The "AltSchool": what happens when kids meet engineers and entrepreneurs in the classroom

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We're always interested to hear about new educational initiatives - ones that try to open up inputs into our classrooms and colleges. Uffe Elbaek, the founder of Alternativet, also founded the "alt-business school" Kaos Pilots in Denmark - notorious (as its title would suggest) for its aim to teach responsiveness and agility to changing conditions.

 AltSchool was started in San Franscisco in the autumn of 2013, with a very strong Silicon Valley input into its curriculum and planning. Their values are below: 

  • Students thrive when they understand how and why they learn.
  • Technology can superpower teachers and students.
  • A strong, connected community of teachers, students, and parents can transform education for everyone.
  • The world’s best education should be the most accessible.

And their model is to become a platform for other schools:

AltSchool is a partnership between educators, entrepreneurs, and engineers who are driven to deliver whole-child, personalized learning so that every child can reach their potential.

We're working together to build a comprehensive platform to personalize learning in schools, with the goal of making the best education the most accessible.

We started by opening our own schools. Now, partner schools can join the AltSchool network and leverage AltSchool’s technology and services platform.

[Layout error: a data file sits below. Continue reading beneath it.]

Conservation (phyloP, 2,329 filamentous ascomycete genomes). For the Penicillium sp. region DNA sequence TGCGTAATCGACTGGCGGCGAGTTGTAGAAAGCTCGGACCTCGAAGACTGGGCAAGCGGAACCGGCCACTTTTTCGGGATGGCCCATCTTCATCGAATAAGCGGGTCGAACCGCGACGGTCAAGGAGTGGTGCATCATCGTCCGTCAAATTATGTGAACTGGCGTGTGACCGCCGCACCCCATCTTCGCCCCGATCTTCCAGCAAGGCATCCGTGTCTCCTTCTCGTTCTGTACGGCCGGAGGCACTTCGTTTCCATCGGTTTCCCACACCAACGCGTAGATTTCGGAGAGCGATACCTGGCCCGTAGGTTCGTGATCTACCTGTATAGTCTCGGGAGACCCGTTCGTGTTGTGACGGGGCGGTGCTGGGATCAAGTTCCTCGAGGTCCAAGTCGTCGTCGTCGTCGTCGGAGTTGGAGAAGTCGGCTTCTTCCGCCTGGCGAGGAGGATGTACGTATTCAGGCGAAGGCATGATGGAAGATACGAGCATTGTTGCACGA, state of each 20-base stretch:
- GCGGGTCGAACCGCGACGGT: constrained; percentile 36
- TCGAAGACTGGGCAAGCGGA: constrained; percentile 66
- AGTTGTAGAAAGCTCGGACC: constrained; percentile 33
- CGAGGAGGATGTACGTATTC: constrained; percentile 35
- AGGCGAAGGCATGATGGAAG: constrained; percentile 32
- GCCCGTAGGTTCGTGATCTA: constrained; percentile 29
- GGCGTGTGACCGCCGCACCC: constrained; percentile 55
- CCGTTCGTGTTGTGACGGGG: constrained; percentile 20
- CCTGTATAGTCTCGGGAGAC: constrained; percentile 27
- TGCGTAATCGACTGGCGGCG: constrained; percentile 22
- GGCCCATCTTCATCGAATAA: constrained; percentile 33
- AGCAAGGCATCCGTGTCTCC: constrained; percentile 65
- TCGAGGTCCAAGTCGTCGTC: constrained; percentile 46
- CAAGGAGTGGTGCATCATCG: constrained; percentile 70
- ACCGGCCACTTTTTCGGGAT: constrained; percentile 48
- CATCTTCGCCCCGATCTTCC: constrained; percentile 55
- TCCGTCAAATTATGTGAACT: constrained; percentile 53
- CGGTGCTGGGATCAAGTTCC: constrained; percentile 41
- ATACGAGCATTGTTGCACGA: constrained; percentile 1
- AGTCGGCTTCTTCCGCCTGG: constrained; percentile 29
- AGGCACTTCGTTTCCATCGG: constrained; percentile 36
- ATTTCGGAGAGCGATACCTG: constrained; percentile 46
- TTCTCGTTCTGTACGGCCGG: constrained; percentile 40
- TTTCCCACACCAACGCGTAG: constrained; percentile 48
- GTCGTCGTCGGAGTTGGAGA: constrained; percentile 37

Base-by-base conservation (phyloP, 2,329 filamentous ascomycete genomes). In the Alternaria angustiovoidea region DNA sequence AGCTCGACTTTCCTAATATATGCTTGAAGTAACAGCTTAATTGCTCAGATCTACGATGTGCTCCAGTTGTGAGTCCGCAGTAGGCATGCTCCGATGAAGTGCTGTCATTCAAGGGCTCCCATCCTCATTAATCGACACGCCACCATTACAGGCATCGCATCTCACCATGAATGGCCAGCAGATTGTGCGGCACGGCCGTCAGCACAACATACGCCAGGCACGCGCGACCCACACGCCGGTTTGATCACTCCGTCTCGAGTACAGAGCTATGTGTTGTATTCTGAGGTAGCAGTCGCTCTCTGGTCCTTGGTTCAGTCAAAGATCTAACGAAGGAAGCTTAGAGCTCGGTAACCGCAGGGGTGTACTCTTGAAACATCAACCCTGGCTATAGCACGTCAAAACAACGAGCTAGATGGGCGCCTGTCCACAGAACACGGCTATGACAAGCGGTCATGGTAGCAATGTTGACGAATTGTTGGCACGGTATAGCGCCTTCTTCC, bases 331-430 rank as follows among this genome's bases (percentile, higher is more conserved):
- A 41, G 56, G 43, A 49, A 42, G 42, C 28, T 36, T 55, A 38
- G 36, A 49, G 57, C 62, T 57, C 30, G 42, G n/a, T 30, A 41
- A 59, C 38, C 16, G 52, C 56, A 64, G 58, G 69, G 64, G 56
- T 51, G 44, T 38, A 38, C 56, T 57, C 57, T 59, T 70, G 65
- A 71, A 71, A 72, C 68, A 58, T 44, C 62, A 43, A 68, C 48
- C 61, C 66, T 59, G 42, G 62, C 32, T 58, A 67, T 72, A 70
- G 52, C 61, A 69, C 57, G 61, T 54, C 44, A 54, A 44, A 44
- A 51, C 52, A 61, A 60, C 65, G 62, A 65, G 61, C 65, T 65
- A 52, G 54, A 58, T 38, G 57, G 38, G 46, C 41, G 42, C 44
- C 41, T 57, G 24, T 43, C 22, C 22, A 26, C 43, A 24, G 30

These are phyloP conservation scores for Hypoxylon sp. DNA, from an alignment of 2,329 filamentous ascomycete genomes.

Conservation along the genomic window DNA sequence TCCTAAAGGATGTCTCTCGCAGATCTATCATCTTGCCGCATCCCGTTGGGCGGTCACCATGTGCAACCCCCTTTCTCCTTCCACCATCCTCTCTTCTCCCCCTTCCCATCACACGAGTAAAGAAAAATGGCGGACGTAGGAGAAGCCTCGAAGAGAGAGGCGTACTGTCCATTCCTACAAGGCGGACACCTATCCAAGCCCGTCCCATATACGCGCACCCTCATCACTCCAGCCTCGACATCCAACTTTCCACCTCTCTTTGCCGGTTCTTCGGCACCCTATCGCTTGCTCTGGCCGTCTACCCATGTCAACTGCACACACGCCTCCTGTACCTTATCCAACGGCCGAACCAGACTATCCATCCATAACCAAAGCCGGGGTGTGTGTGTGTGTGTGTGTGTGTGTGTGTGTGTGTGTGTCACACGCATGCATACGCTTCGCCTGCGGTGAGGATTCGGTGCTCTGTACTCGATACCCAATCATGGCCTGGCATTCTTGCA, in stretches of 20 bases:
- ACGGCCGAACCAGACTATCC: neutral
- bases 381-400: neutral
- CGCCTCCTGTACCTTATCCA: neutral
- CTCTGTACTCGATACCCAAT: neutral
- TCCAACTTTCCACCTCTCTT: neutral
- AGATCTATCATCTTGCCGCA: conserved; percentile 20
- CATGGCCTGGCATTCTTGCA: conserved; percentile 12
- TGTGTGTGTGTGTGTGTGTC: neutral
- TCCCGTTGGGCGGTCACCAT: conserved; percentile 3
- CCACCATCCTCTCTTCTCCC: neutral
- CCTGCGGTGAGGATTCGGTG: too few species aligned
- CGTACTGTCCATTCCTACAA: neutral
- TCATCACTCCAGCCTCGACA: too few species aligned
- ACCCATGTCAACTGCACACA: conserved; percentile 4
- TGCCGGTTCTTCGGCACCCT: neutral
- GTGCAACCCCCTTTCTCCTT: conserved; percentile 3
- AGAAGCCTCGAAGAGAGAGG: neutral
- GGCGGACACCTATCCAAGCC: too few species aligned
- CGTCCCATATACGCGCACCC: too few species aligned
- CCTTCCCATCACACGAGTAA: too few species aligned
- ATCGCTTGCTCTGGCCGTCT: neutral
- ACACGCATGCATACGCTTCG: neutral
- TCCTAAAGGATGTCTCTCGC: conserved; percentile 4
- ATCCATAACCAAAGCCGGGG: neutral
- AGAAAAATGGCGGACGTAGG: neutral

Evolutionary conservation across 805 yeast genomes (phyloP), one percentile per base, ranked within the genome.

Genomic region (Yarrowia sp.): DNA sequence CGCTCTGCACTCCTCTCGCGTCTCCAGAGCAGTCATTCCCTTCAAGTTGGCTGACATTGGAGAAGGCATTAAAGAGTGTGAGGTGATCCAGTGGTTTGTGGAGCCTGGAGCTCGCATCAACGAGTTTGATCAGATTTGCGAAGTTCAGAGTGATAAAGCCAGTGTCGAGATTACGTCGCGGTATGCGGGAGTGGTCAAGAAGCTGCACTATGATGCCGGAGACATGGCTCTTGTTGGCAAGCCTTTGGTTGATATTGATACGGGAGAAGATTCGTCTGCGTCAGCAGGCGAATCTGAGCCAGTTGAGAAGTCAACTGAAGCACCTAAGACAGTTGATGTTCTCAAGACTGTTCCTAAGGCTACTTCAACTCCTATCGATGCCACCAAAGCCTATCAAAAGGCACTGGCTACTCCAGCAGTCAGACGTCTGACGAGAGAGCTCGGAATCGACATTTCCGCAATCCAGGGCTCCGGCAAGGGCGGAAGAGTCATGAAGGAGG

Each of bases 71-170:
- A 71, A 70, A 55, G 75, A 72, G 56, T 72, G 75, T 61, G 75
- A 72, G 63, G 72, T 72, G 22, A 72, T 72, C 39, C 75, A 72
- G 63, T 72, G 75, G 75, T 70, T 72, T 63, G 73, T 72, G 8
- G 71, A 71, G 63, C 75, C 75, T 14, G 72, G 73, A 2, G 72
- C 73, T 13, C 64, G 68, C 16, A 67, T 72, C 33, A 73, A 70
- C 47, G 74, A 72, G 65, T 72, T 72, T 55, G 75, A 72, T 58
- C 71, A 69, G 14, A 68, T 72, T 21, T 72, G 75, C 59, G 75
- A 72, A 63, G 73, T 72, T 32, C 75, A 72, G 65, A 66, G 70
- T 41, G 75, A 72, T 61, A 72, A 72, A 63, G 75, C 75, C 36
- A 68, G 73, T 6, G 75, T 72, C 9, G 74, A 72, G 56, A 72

This comprehensive New Yorker article by Rebecca Mead, reporting on and analyzing the practices of AltSchool, contains this passage that encapsulates their dream of a "personalised" and "customised" way of learning - and its relationship to "traditional", industrial-era education:

“Teach these boys and girls nothing but Facts,” Thomas Gradgrind, the rigid schoolteacher in Charles Dickens’s “Hard Times,” declares. “Plant nothing else, and root out everything else.” Dickens’s novel was a satire of the philosophy of utilitarianism as it was applied to education: the idea that working-class children needed to know enough to work in factories and nothing more.

Personalized education promises an escape from the more recent Gradgrindian practice of standardized tests. In a world of personalized learning, the argument goes, every child’s particular genius will be permitted to shine. But AltSchool’s philosophy of education is also essentially utilitarian, even as it celebrates the individuality, autonomy, and creativity of its students. It holds that children should be prepared for the workplace of the future—and that the workplace of the future will demand individuality, creativity, collaboration, and critical thinking.

AltSchool’s perspective does not necessarily require abandoning texts that have long been considered central to a humanist education, but it does mean approaching them anew. One middle-school class undertook a lengthy study of the Iliad by focussing on the theme of “rage” and designing a spreadsheet that logged instances of it. They then used data-visualization techniques to show their findings, and wrote persuasive essays based on their results. Afterward, their teacher, James Earle, wrote, “Analyzing a piece of literature this way turns the work into a piece of robust data that can be understood quantitatively, in addition to allowing a qualitative reading.” The workplace of the future, according to AltSchool’s premise, will look a lot like some workplaces in the present—places like Google and Facebook, where Gradgrind’s faith in facts is matched by faith in the revelatory power of data.

More here. And here's a video explainer: